This is not one for the fan of plot-heavy pageturners, perhaps. Julius spends much time alone, walks a lot and thinks a lot, about art and memory and history. He sees a lot, as loners sometimes do, and has strange, surprising, significant encounters, as loners sometimes do. His story might seem to go nowhere much. Yet, in his journey to Brussels, his journeys of memory back to Nigeria, and in the mouths and memories of those he meets from far-flung places, it goes to Africa, to Europe... and to places in the heart. It travels too, through his observations and reflections, in time and political and cultural history. Full of seeming digressions, it digresses in fact not at all, but is a seamless deepening through detail of the whole picture and atmosphere of today's global city. And it goes to a sharp inner twist that you will not forget.

There are scenes that remind me of those Hungarian photographs (and an exhibition of photos by Munkacsi features in the book), scenes so sharply, delicately detailed that they become a picture, a pattern, that is not only figurative, but not less human or humane for that – more so. Here Julius recalls arriving, with his then girlfriend Nadège and a group from her church, to visit a detention centre for undocumented immigrants; they disembark from the hired bus at a bleak spot in the outer reaches of Queens:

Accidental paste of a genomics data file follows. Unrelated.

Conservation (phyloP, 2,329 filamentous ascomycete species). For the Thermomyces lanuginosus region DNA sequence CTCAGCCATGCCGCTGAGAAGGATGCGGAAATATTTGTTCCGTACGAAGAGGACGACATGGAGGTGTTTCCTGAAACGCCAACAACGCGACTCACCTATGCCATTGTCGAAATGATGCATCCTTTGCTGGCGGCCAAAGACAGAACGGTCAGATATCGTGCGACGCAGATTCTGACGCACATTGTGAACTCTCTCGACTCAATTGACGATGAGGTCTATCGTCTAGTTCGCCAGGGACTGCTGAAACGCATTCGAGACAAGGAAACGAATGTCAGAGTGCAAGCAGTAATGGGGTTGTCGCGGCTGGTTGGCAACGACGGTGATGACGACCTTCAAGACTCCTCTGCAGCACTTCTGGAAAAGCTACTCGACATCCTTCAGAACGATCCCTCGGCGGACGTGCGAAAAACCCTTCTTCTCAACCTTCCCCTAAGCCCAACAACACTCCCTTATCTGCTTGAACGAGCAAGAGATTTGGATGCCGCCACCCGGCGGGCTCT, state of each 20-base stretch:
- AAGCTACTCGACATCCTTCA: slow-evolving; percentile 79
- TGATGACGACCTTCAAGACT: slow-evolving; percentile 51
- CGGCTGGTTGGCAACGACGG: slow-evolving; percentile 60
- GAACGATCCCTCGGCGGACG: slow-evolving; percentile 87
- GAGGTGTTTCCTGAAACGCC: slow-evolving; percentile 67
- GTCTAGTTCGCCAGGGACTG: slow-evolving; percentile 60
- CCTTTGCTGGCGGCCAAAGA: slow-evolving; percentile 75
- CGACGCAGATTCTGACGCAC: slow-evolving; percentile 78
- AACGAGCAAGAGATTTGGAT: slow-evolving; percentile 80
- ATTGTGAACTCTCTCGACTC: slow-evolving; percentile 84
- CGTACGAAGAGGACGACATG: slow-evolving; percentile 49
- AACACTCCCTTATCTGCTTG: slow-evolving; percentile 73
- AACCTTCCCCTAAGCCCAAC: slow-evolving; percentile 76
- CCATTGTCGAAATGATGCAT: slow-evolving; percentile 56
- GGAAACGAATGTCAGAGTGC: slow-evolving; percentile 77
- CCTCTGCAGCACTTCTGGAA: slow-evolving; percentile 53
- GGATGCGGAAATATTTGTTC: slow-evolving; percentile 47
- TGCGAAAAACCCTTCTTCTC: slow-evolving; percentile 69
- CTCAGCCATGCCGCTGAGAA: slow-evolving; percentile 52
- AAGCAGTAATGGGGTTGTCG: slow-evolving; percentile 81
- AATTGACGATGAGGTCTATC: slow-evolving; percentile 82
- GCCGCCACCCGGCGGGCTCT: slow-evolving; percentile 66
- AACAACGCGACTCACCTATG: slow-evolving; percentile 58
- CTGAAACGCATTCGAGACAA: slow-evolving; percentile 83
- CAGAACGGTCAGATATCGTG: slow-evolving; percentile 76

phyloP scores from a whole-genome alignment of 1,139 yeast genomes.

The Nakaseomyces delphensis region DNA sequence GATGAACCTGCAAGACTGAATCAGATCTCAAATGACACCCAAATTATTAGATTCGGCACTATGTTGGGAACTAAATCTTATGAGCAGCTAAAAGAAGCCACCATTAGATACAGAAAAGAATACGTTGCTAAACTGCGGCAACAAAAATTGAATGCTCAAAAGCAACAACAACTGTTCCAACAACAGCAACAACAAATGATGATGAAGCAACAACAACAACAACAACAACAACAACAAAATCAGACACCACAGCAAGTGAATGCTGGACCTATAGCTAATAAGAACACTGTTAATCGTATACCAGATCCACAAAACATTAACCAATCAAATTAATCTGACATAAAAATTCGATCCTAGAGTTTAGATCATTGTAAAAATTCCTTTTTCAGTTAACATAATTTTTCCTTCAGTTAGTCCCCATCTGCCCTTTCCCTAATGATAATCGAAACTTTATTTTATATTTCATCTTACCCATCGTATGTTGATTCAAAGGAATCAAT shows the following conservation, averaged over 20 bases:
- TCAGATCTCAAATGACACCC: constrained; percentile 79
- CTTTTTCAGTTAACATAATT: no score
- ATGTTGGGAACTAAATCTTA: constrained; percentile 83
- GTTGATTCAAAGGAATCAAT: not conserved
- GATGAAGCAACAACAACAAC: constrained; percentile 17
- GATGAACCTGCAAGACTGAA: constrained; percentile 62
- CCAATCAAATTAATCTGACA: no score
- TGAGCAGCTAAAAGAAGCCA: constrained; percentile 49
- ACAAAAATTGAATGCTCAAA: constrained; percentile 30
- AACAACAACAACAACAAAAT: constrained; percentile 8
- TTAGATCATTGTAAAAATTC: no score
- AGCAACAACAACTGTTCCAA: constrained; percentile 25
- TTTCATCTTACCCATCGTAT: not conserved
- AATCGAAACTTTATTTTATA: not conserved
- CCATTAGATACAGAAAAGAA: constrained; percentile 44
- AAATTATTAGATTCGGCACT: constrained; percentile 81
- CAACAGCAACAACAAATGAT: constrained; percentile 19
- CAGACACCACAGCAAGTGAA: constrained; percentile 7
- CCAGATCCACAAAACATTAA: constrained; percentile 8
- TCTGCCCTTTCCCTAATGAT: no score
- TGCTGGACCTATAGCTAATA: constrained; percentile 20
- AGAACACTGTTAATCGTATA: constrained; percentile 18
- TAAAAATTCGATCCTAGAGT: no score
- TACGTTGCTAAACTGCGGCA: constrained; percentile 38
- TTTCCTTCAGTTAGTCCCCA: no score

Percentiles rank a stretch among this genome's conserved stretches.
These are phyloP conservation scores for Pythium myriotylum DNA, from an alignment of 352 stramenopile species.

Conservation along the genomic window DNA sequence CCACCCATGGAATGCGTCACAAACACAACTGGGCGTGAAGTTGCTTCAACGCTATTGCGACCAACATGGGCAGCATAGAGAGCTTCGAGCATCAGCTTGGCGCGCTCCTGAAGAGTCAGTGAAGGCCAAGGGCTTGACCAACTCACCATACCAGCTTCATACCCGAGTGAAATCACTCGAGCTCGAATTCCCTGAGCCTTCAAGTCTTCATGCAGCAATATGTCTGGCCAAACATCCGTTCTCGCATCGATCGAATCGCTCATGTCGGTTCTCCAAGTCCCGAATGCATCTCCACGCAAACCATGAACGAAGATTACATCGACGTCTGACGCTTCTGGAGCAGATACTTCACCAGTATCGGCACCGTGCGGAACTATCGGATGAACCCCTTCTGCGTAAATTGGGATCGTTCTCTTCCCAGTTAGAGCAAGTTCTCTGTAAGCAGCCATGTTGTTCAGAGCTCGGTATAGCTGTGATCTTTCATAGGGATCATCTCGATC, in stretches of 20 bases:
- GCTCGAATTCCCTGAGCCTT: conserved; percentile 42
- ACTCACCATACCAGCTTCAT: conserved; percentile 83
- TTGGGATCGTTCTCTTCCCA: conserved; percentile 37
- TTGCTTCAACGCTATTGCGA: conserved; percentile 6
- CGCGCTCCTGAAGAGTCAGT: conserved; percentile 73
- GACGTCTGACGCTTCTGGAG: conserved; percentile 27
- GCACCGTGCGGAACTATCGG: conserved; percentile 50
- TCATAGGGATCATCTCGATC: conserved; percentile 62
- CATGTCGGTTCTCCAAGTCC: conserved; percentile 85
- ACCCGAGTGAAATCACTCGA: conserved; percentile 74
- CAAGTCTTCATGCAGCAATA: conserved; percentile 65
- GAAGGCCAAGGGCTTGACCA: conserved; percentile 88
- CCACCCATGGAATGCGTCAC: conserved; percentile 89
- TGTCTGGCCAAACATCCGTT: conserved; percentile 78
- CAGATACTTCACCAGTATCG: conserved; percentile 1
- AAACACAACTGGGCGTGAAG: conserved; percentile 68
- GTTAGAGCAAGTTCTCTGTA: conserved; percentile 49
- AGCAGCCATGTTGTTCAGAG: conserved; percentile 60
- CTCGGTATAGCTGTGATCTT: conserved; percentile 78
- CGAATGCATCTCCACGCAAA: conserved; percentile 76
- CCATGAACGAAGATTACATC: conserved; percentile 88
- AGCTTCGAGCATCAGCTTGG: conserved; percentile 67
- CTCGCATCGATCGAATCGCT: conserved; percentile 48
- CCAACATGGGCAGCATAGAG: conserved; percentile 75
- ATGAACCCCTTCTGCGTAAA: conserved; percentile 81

It was then that I saw Nadège’s uneven walk. It was, in a sense, the first time I had really seen her: the slanting afternoon light, the vicious landscape of wire fencing and broken concrete, the bus like a resting beast, the way she moved her body in compensation for a malformation
There is lovely writing about art, and I’ve been noticing recently how often this is central to the novels that most affect me; Siri Hustvedt’s What I Loved and Deidre Madden’s Authenticity spring to mind. A favourite section of Open City that floats perfectly in my memory is at the American Folk Art Museum:
Standing before Brewster’s portraits, my mind quiet, I saw the paintings as records of a silent transaction between artist and object. A laden brush, in depositing paint on the panel or canvas, hardly registers a sound, and how great is the peace palpable in those great artists of stillness: Vermeer, Chardin, Hammershøi. The silence was even more profound, I thought as I stood alone in that gallery, when the private world of the [deaf] artist was total in its quietness. Unlike the other painters, Brewster hadn’t resorted to indirect gazes or chiaroscuro to communicate the silence of his world. The faces were well-lit and frontal, and yet they were quiet…